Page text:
1. What attracted you the most about Louis August Blanqui? Why did you decide to write a book about him?
Even though I have two degrees in history, my interest in Blanqui did not develop from academic pursuits. In fact, I barely studied Blanqui when I was in school. I knew his name and a rough biography, but that was all. Rather, my interest in Blanqui occurred after active political involvement during the Occupy Movement in 2011-2012. Even though I considered myself a communist, I never had been really involved politically. Suddenly, I was in the middle of Occupy Boston as an active participant as a filmmaker, journalist, speaker, marcher, etc. Since this was my first real taste of political action, I had hopes that Occupy would go much further politically and bring on the revolution. I realize in retrospect that that was naïve, but I don’t regret those feelings or acting revolutionary in that moment, better to do that than to accept the confines of what the bourgeoisie consider “possible.”
Naturally, Occupy fizzled out and the big moment didn’t come. This left me with a number of questions: had this movement been in vain? How do you act and live as a revolutionary in a non-revolutionary moment? To answer these questions, I turned to the field I knew best: history. After some searching, I discovered the French revolutionary tradition, particularly Gracchus Babeuf. Babeuf was the first modern communist, active during the 1790s after the overthrow of Robespierre and the high-tide of revolution and reaction was setting in. However, Babeuf took communism out of the realm of speculation and made it into a political movement that struggled for power. As we now know, there was no way for Babeuf’s movement to win. What impressed me about Babeuf is that he pushed an event as far as it would go and pushed the boundaries of the impossible. Despite his failure, he accomplished a great deal and left a great legacy for future socialists and communists to carry on.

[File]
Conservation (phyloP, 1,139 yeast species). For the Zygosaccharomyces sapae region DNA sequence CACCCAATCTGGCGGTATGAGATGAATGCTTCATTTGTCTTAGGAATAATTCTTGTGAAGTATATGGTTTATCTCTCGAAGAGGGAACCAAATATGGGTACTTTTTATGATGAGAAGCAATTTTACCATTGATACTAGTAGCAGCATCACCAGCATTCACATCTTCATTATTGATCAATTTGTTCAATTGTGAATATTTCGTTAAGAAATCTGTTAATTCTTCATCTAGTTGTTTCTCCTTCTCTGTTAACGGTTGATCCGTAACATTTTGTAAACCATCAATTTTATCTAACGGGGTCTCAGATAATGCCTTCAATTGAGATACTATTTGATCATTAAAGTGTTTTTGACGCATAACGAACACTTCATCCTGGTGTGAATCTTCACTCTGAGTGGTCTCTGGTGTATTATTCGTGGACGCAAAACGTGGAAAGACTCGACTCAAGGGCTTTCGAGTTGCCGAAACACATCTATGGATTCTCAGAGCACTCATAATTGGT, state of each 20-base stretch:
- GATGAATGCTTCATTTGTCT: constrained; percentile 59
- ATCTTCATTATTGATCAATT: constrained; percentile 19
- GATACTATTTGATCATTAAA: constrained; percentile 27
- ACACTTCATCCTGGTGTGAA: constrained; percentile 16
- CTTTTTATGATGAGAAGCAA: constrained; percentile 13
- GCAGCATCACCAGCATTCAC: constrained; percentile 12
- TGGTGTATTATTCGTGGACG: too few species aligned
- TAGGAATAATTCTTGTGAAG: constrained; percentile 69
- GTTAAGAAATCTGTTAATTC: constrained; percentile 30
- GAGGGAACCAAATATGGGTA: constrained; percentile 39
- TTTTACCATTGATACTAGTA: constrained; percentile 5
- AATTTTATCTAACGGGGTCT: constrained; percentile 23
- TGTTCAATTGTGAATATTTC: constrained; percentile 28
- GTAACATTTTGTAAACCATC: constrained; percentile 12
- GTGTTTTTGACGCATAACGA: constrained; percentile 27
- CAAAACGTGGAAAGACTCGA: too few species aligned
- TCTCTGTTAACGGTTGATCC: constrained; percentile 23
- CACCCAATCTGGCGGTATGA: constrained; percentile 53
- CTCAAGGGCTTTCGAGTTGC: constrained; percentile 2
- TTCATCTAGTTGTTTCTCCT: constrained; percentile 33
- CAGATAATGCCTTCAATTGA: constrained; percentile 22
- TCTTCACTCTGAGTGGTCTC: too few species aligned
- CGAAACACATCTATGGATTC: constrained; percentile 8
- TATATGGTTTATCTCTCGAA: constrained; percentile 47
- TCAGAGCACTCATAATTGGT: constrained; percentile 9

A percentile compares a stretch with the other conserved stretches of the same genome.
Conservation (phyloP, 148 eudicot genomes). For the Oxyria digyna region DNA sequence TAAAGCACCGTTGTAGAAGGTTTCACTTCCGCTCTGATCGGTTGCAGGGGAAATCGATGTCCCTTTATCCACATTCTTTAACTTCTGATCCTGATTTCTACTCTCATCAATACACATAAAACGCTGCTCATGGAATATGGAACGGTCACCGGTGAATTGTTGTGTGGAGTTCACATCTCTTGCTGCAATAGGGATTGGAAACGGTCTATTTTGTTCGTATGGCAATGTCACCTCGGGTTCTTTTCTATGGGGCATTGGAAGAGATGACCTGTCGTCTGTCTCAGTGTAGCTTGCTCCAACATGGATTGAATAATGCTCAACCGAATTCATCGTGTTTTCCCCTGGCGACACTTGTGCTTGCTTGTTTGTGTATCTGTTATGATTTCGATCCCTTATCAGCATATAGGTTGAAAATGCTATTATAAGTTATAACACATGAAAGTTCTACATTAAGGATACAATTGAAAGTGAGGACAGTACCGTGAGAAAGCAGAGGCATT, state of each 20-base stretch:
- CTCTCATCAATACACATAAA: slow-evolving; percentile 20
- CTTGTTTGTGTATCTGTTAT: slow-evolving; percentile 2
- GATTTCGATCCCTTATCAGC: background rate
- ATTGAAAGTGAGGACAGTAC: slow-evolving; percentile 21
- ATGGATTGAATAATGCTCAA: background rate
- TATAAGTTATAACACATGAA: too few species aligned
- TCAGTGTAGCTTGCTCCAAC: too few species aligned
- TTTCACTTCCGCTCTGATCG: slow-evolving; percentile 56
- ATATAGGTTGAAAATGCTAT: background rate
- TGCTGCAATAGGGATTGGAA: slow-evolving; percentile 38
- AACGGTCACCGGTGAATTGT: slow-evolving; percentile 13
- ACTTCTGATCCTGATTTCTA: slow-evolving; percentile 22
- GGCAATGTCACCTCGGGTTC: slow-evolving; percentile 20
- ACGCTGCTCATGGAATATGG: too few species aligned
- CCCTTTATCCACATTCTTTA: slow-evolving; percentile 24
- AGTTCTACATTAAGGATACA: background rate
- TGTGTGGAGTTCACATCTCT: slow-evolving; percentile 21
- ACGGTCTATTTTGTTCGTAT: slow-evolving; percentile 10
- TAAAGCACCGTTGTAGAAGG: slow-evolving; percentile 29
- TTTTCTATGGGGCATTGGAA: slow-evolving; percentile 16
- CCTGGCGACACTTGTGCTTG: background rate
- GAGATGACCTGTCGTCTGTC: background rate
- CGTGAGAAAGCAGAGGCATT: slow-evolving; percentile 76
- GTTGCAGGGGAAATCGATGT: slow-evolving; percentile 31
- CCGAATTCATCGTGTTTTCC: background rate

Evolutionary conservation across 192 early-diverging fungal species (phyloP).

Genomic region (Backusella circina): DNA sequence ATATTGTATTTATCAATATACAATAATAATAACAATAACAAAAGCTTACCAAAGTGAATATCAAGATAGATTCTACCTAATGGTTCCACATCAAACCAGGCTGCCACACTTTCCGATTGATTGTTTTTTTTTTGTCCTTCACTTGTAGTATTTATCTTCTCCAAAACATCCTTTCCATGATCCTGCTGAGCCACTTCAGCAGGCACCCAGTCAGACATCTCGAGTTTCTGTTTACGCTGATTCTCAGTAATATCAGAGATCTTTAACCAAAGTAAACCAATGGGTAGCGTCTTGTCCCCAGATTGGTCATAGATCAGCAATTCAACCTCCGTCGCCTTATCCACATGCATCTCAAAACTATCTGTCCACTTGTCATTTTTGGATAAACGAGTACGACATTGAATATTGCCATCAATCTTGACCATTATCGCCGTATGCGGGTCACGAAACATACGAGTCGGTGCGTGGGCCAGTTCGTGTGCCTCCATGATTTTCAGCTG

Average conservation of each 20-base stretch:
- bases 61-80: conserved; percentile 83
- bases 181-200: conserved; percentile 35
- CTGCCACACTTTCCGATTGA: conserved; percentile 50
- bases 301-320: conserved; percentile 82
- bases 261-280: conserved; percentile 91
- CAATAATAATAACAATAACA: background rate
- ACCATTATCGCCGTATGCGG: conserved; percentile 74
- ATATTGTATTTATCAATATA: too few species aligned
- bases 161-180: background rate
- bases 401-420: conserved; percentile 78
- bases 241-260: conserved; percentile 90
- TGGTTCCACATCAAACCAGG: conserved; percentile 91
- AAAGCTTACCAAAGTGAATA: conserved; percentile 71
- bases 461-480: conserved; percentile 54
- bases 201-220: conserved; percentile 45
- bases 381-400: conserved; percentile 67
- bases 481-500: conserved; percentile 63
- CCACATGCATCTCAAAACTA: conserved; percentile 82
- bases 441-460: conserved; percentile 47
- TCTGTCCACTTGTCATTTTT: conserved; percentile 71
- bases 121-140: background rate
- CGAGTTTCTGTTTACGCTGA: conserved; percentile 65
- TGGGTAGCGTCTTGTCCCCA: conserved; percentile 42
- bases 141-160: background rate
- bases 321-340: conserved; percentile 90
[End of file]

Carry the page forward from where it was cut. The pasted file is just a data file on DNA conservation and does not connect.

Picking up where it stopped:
After writing a long essay on Babeuf, I realized that I had only touched on the beginning of the French revolutionary tradition and the next logical step was Louis-Auguste Blanqui. Blanqui was the most famous and prominent communist in France during the nineteenth century. [Blanqui] spent decades in prison for organizing revolutionary conspiracies to create a socialist republic. After several months of research, I began writing. I originally planned to write just an essay on Blanqui, since I reasoned that there couldn’t be much of a story on someone who spent half their life in prison. In the process of writing this essay, two things happened. One: I realized that I had a lot more material than an essay, but was writing a book. The second thing that happened is that I fell in love with Blanqui. Originally, I dismissed him as just an elitist conspirator.
Blanqui had his faults and limitations, but he got more than a few things right. He recognized that you don’t appeal to the ruling class, you fight them. For him, there was no reconciling the interests of the oppressed and the oppressors. Although his chosen road to power by a coup d’etat was wrong, he gave serious thought of the strategies and tactics needed for an insurrection to conquer power – something both Lenin and Trotsky acknowledged of Blanqui. And there is something else about Blanqui, despite every defeat and imprisonment, — he never gave up but remained courageous in his commitment, dedication, and fidelity to the communist ideal. To me, that made Blanqui’s story one that was worth telling.
2. Whatever criticisms we raise about Blanqui, one cannot deny his perseverance and revolutionary zeal. Can you tell us a bit about his encounters with the law and his many times in prison?
One of Blanqui’s nicknames is “L’Enfermé,” which means “the imprisoned one.” So his existence was practically synonymous with prison. From 1830 to almost the end of his life in 1881, Blanqui organized underground organizations with the stated intention of overthrowing the existing French state. This naturally placed him in direct conflict with the powers that be, who considered him an enemy. For Blanqui, the feeling was mutual. When Blanqui’s coups failed, as they always did, he was caught and thrown in jail for armed insurrection and treason.
There was a long tradition on the French republican and revolutionary left of turning the tables on the accusers that Blanqui excelled at. When Blanqui was placed on trial in 1832, he used the courtroom as a tribune to declare war on the ruling class on behalf of the proletariat. As he said: “I am accused of having told thirty million French people, proletarians like me, that they had the right to live. If that is a crime, then it seems to me at least that I should only respond to those who are not parties to the very question they are judging.”